Triton International Limited (NYSE:TRTN) Passed Our Checks, And It's About To Pay A US$0.70 Dividend
Readers hoping to buy Triton International Limited (NYSE:TRTN) for its dividend will need to make their move shortly, as the stock is about to trade ex-dividend. The ex-dividend date is one business day before the record date, which is the cut-off date for shareholders to be present on the company's books to be eligible for a dividend payment. The ex-dividend date is important as the process of settlement involves two full business days. So if you miss that date, you would not show up on the company's books on the record date. Meaning, you will need to purchase Triton International's shares before the 9th of March to receive the dividend, which will be paid on the 24th of March.
The company's next dividend payment will be US$0.70 per share. Last year, in total, the company distributed US$2.80 to shareholders. Last year's total dividend payments show that Triton International has a trailing yield of 4.0% on the current share price of $69.62. If you buy this business for its dividend, you should have an idea of whether Triton International's dividend is reliable and sustainable. That's why we should always check whether the dividend payments appear sustainable, and if the company is growing.
See our latest analysis for Triton International
If a company pays out more in dividends than it earned, then the dividend might become unsustainable - hardly an ideal situation. Triton International paid out just 24% of its profit last year, which we think is conservatively low and leaves plenty of margin for unexpected circumstances. A useful secondary check can be to evaluate whether Triton International generated enough free cash flow to afford its dividend. It paid out 17% of its free cash flow as dividends last year, which is conservatively low.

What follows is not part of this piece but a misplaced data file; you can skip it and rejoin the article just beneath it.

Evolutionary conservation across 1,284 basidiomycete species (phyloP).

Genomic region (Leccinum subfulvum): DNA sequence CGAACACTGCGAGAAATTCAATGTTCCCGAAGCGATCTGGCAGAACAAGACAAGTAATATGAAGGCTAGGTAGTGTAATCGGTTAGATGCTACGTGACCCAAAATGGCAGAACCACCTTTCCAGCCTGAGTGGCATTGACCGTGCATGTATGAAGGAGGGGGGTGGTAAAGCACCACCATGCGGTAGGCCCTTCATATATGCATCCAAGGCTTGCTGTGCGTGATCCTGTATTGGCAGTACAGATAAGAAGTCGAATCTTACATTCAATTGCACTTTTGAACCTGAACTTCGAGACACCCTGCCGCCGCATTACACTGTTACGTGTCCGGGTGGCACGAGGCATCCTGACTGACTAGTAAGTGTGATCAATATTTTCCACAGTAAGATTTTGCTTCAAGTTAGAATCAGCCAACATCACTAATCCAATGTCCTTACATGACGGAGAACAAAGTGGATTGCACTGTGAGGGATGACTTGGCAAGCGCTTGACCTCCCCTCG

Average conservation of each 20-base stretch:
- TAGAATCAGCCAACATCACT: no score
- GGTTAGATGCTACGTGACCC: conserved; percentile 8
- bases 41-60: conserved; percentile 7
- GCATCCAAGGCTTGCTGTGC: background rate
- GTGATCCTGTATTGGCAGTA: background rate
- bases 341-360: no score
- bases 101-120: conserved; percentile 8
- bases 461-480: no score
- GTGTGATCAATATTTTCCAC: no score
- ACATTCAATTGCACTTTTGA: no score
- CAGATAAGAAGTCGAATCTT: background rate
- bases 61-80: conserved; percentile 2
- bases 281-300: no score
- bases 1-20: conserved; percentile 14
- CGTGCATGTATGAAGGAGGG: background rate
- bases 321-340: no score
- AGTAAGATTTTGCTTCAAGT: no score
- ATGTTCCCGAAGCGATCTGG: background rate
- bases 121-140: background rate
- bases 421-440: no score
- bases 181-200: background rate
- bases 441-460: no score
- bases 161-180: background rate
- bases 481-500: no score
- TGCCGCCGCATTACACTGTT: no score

It's positive to see that Triton International's dividend is covered by both profits and cash flow, since this is generally a sign that the dividend is sustainable, and a lower payout ratio usually suggests a greater margin of safety before the dividend gets cut.
Click here to see the company's payout ratio, plus analyst estimates of its future dividends.
Have Earnings And Dividends Been Growing?
Businesses with strong growth prospects usually make the best dividend payers, because it's easier to grow dividends when earnings per share are improving. If business enters a downturn and the dividend is cut, the company could see its value fall precipitously. It's encouraging to see Triton International has grown its earnings rapidly, up 22% a year for the past five years. Triton International earnings per share have been sprinting ahead like the Road Runner at a track and field day; scarcely stopping even for a cheeky "beep-beep". We also like that it is reinvesting most of its profits in its business.'
The main way most investors will assess a company's dividend prospects is by checking the historical rate of dividend growth. Triton International has delivered an average of 7.6% per year annual increase in its dividend, based on the past six years of dividend payments. It's encouraging to see the company lifting dividends while earnings are growing, suggesting at least some corporate interest in rewarding shareholders.
The Bottom Line
Is Triton International worth buying for its dividend? We love that Triton International is growing earnings per share while simultaneously paying out a low percentage of both its earnings and cash flow. These characteristics suggest the company is reinvesting in growing its business, while the conservative payout ratio also implies a reduced risk of the dividend being cut in the future. There's a lot to like about Triton International, and we would prioritise taking a closer look at it.
On that note, you'll want to research what risks Triton International is facing. Be aware that Triton International is showing 3 warning signs in our investment analysis, and 1 of those is significant...
A common investing mistake is buying the first interesting stock you see. Here you can find a full list of high-yield dividend stocks.
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This article by Simply Wall St is general in nature. We provide commentary based on historical data and analyst forecasts only using an unbiased methodology and our articles are not intended to be financial advice. It does not constitute a recommendation to buy or sell any stock, and does not take account of your objectives, or your financial situation. We aim to bring you long-term focused analysis driven by fundamental data. Note that our analysis may not factor in the latest price-sensitive company announcements or qualitative material. Simply Wall St has no position in any stocks mentioned.
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